We have become obsessively preoccupied with sharpness! With digital cameras coming out with 50 megapixel sensors, where is it going to end? How sharp does an image really need to be? When is an image acceptably sharp?
Just go to your filing cabinets and remove a couple of slide sheets of images and look at them under a 10x loupe and you will see what I mean. These days we are used to scrutinizing our images on the screen at 100% or 200% (for the more obsessive) and, well, sometimes they do not look "perfectly" sharp. Guess what, if you print out a digital image as an 8 x 10, an 11 x 14, or even a 16 x 20, chances are that you will not really notice the softness.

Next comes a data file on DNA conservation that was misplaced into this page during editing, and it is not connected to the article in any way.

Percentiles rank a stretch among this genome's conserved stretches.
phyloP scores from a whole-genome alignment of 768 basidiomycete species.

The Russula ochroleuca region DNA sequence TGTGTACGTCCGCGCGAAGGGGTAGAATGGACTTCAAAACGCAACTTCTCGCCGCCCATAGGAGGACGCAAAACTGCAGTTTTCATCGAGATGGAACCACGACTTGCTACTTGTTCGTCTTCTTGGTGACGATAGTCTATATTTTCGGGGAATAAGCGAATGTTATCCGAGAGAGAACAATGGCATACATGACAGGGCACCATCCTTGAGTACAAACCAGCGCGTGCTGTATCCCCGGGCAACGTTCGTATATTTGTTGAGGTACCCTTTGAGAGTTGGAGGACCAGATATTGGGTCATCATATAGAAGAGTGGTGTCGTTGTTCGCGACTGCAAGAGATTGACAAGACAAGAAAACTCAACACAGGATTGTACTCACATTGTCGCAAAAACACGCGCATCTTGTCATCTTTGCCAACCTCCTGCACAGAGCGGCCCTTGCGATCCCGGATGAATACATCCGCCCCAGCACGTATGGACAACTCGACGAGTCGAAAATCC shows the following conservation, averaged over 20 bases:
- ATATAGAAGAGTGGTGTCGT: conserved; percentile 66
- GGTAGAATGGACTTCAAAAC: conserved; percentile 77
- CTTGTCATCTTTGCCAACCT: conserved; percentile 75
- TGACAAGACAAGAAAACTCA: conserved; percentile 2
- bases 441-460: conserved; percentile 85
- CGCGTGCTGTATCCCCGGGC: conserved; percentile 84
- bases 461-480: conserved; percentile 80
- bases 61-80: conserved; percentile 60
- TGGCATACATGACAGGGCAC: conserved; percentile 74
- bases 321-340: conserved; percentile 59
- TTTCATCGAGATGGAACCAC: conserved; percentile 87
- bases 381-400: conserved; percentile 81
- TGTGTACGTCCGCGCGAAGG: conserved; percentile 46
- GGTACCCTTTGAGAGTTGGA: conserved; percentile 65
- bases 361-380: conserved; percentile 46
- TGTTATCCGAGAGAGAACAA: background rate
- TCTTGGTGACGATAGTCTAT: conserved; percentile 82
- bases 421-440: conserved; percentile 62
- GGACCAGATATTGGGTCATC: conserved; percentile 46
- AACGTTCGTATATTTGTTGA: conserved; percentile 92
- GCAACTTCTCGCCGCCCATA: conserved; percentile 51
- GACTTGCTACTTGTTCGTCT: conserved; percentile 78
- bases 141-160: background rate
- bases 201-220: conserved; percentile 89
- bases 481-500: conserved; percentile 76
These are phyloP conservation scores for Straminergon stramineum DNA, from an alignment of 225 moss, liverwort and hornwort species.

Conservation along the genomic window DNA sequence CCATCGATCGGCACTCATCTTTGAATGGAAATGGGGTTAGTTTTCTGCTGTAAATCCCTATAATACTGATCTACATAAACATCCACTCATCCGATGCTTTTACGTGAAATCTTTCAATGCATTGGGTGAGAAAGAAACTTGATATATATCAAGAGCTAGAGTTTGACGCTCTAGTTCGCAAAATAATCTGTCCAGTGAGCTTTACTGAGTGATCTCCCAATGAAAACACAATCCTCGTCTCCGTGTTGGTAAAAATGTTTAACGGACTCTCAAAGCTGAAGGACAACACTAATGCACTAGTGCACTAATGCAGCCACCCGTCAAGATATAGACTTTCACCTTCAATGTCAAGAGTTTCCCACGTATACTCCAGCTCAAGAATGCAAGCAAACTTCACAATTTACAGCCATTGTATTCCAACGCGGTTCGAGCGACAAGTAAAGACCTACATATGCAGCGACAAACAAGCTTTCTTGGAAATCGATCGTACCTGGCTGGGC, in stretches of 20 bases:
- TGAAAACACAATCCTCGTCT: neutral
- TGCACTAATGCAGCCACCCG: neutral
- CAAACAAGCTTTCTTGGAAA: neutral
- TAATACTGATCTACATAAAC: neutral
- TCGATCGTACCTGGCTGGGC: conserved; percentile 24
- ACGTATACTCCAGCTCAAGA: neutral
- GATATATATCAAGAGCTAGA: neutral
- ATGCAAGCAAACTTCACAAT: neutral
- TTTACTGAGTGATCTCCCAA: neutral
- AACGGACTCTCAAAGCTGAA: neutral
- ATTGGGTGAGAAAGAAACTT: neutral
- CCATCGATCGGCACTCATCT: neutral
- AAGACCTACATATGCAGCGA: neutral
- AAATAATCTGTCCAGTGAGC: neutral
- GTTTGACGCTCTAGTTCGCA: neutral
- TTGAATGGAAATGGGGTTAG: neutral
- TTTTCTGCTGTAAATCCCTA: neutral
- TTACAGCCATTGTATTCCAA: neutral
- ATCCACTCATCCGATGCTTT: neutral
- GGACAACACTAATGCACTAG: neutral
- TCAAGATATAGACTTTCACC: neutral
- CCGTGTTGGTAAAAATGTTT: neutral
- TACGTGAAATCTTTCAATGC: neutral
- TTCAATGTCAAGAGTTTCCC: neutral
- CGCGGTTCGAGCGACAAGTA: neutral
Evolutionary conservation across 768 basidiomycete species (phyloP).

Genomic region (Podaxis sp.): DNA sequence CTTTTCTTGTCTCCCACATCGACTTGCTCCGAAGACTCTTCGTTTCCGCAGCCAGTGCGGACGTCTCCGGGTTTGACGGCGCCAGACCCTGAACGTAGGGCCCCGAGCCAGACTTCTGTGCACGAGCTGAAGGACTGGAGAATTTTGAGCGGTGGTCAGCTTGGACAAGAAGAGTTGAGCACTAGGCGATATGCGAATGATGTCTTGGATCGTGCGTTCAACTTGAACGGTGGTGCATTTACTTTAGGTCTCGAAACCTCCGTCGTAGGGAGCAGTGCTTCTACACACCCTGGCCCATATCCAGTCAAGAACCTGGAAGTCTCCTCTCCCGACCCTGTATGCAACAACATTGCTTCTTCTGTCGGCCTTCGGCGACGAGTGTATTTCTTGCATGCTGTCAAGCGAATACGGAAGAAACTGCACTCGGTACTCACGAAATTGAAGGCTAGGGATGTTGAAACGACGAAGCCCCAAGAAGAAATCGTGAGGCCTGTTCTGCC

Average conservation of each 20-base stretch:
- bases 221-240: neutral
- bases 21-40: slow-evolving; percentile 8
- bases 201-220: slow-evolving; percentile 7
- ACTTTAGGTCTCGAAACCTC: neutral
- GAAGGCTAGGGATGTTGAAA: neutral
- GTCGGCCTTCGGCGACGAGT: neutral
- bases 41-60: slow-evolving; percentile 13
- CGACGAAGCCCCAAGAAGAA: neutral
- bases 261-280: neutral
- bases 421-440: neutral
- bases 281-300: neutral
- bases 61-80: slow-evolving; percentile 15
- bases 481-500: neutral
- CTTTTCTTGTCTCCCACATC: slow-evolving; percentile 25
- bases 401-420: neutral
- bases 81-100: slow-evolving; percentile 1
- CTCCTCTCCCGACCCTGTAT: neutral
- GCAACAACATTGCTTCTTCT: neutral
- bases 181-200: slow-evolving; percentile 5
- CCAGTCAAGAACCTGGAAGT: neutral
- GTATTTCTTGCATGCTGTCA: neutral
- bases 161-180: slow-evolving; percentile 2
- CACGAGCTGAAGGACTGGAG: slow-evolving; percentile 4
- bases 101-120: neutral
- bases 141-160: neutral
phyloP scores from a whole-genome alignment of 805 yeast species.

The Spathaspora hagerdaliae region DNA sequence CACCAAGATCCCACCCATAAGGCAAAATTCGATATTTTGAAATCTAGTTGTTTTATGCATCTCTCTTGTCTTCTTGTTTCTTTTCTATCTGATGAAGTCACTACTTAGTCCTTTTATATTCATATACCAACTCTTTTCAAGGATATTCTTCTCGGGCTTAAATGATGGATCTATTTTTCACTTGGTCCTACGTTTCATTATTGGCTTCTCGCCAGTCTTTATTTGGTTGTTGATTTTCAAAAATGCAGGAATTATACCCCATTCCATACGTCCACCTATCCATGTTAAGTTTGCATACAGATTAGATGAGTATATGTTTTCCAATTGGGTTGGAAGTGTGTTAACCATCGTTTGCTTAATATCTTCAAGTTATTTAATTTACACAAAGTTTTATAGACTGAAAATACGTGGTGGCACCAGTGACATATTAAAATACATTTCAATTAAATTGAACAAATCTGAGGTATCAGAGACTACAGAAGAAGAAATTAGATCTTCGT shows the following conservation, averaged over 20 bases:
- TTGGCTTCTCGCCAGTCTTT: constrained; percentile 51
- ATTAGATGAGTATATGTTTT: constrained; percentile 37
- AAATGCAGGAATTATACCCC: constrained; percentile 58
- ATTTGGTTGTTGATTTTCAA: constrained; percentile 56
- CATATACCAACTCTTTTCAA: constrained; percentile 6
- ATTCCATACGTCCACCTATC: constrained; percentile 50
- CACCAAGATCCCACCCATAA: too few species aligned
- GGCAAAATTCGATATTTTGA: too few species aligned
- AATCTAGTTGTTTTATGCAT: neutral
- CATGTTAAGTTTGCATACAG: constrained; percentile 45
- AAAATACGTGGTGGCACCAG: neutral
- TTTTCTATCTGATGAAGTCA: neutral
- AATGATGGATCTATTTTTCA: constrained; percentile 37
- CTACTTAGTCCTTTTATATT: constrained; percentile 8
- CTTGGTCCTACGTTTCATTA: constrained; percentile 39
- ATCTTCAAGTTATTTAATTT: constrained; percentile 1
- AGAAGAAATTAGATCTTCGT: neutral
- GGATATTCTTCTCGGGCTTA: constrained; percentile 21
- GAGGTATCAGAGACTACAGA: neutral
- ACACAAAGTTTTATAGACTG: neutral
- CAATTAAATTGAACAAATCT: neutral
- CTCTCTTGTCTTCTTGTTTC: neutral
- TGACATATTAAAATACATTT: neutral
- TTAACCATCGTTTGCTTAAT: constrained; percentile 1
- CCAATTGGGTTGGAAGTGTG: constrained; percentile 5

The image above was made in a mix of pre-dawn daylight, artificial street light, and a cigarette lighter. I had the fellow move into the best possible position so that his body would block some ugly electrical poles, and then I had him light his cigarette. Photographed at ISO 2500 at f2.8 at 1/25sec chances were that it was not going to turn out perfectly sharp, and, combined with movement, that's the way it was, a little soft. The main thing is that I like the image and I will probably never use it larger than a full page in a book.
So be careful before you toss that image in the trash because it does not look sharp enough — it may well be acceptably sharp.
Jeremy Woodhouse is a professional photographer and traveller. He leads photography trips to all corners of the globe